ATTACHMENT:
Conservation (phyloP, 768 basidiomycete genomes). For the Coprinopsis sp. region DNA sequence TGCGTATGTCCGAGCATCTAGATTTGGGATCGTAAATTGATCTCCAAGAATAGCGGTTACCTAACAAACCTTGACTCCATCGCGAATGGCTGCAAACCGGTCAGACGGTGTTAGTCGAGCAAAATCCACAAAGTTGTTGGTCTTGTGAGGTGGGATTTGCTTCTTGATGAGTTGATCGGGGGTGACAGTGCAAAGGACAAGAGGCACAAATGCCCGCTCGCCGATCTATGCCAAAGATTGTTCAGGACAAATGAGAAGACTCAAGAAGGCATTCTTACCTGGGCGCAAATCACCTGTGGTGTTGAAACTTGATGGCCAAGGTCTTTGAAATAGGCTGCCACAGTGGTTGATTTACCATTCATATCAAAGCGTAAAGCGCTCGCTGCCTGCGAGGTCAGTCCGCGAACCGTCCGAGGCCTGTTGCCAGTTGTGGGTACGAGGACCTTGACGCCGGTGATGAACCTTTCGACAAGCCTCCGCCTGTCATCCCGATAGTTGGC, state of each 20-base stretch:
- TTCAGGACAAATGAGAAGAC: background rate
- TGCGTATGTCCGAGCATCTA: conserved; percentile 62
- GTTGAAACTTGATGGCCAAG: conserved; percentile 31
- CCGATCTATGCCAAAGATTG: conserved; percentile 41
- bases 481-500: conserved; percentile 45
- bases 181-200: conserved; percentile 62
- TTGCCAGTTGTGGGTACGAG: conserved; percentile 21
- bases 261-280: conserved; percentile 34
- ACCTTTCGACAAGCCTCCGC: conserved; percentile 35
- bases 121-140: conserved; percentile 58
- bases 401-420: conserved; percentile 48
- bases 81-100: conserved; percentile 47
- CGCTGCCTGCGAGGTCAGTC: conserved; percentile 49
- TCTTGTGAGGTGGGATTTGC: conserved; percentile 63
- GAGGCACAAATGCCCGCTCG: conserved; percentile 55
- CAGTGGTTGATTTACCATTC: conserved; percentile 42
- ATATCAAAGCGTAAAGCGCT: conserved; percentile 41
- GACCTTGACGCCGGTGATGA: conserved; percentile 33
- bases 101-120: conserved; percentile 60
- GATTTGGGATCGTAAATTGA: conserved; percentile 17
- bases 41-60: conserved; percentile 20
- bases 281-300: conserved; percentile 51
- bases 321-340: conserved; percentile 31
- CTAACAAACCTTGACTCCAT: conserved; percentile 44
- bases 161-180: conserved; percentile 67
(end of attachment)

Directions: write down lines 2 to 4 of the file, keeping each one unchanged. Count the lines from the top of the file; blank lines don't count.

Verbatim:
- TTCAGGACAAATGAGAAGAC: background rate
- TGCGTATGTCCGAGCATCTA: conserved; percentile 62
- GTTGAAACTTGATGGCCAAG: conserved; percentile 31